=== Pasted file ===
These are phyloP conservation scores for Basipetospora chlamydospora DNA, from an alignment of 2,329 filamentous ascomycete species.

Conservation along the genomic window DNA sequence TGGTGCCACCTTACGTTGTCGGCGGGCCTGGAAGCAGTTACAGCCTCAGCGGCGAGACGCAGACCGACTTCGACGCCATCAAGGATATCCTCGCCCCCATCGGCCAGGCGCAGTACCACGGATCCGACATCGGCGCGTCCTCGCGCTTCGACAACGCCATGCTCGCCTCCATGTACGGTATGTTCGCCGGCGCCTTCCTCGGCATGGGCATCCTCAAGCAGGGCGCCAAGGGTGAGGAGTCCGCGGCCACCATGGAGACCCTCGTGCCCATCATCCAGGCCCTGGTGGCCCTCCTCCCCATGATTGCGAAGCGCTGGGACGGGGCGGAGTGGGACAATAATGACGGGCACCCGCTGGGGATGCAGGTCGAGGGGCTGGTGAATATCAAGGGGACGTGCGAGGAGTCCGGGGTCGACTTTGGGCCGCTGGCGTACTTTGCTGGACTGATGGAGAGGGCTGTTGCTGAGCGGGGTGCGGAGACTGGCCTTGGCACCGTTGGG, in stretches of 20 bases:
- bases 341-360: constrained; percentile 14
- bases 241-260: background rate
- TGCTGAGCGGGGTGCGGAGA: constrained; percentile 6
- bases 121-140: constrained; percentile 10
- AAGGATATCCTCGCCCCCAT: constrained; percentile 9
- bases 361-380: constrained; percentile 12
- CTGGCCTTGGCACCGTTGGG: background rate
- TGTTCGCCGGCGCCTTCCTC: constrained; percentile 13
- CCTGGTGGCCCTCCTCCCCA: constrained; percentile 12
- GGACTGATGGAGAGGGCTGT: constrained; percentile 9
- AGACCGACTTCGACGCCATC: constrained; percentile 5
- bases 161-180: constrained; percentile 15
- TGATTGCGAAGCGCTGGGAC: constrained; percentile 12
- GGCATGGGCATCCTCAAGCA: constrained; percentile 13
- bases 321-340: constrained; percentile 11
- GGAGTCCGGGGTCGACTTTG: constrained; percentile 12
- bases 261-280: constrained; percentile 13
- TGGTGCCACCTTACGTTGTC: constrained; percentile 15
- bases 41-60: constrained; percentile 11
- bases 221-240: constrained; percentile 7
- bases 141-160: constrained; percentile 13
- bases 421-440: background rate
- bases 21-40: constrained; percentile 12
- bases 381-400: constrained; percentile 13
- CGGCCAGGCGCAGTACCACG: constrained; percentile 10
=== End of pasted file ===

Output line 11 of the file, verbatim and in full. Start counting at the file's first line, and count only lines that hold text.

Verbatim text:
- CCTGGTGGCCCTCCTCCCCA: constrained; percentile 12